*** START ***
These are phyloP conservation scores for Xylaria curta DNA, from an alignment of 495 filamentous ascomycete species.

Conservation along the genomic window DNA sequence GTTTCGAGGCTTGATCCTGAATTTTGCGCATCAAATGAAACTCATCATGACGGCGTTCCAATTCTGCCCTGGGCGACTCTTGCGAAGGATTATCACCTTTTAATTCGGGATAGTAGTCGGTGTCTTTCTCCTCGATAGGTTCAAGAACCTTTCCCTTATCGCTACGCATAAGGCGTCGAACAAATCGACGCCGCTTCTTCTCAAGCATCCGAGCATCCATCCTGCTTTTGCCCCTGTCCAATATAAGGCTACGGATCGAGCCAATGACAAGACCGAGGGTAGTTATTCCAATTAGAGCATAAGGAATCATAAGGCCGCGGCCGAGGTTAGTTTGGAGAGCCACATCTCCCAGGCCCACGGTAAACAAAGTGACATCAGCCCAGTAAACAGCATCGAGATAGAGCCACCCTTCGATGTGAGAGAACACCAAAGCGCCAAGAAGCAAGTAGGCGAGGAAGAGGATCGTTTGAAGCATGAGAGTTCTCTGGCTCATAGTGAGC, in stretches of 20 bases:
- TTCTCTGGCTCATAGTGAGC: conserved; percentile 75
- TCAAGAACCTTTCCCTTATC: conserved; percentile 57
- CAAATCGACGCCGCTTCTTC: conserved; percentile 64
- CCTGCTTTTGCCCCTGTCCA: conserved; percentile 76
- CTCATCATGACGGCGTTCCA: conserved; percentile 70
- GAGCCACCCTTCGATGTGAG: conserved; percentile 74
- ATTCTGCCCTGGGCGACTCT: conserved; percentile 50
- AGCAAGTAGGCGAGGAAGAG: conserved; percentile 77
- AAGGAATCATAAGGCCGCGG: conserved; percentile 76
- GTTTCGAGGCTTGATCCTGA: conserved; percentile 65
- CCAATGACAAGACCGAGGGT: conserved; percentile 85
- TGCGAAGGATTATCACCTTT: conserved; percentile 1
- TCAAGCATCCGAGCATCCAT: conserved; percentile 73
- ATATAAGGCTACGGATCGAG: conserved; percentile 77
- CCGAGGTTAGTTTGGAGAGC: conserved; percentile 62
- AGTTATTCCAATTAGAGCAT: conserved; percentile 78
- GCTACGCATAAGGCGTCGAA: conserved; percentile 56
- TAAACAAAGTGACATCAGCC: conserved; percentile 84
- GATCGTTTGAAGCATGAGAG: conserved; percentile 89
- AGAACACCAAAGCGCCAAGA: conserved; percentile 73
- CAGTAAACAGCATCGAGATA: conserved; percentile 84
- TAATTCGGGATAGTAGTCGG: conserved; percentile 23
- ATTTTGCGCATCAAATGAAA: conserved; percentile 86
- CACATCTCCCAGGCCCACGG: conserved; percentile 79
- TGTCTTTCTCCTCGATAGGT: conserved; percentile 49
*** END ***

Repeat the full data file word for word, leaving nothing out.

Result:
These are phyloP conservation scores for Xylaria curta DNA, from an alignment of 495 filamentous ascomycete species.

Conservation along the genomic window DNA sequence GTTTCGAGGCTTGATCCTGAATTTTGCGCATCAAATGAAACTCATCATGACGGCGTTCCAATTCTGCCCTGGGCGACTCTTGCGAAGGATTATCACCTTTTAATTCGGGATAGTAGTCGGTGTCTTTCTCCTCGATAGGTTCAAGAACCTTTCCCTTATCGCTACGCATAAGGCGTCGAACAAATCGACGCCGCTTCTTCTCAAGCATCCGAGCATCCATCCTGCTTTTGCCCCTGTCCAATATAAGGCTACGGATCGAGCCAATGACAAGACCGAGGGTAGTTATTCCAATTAGAGCATAAGGAATCATAAGGCCGCGGCCGAGGTTAGTTTGGAGAGCCACATCTCCCAGGCCCACGGTAAACAAAGTGACATCAGCCCAGTAAACAGCATCGAGATAGAGCCACCCTTCGATGTGAGAGAACACCAAAGCGCCAAGAAGCAAGTAGGCGAGGAAGAGGATCGTTTGAAGCATGAGAGTTCTCTGGCTCATAGTGAGC, in stretches of 20 bases:
- TTCTCTGGCTCATAGTGAGC: conserved; percentile 75
- TCAAGAACCTTTCCCTTATC: conserved; percentile 57
- CAAATCGACGCCGCTTCTTC: conserved; percentile 64
- CCTGCTTTTGCCCCTGTCCA: conserved; percentile 76
- CTCATCATGACGGCGTTCCA: conserved; percentile 70
- GAGCCACCCTTCGATGTGAG: conserved; percentile 74
- ATTCTGCCCTGGGCGACTCT: conserved; percentile 50
- AGCAAGTAGGCGAGGAAGAG: conserved; percentile 77
- AAGGAATCATAAGGCCGCGG: conserved; percentile 76
- GTTTCGAGGCTTGATCCTGA: conserved; percentile 65
- CCAATGACAAGACCGAGGGT: conserved; percentile 85
- TGCGAAGGATTATCACCTTT: conserved; percentile 1
- TCAAGCATCCGAGCATCCAT: conserved; percentile 73
- ATATAAGGCTACGGATCGAG: conserved; percentile 77
- CCGAGGTTAGTTTGGAGAGC: conserved; percentile 62
- AGTTATTCCAATTAGAGCAT: conserved; percentile 78
- GCTACGCATAAGGCGTCGAA: conserved; percentile 56
- TAAACAAAGTGACATCAGCC: conserved; percentile 84
- GATCGTTTGAAGCATGAGAG: conserved; percentile 89
- AGAACACCAAAGCGCCAAGA: conserved; percentile 73
- CAGTAAACAGCATCGAGATA: conserved; percentile 84
- TAATTCGGGATAGTAGTCGG: conserved; percentile 23
- ATTTTGCGCATCAAATGAAA: conserved; percentile 86
- CACATCTCCCAGGCCCACGG: conserved; percentile 79
- TGTCTTTCTCCTCGATAGGT: conserved; percentile 49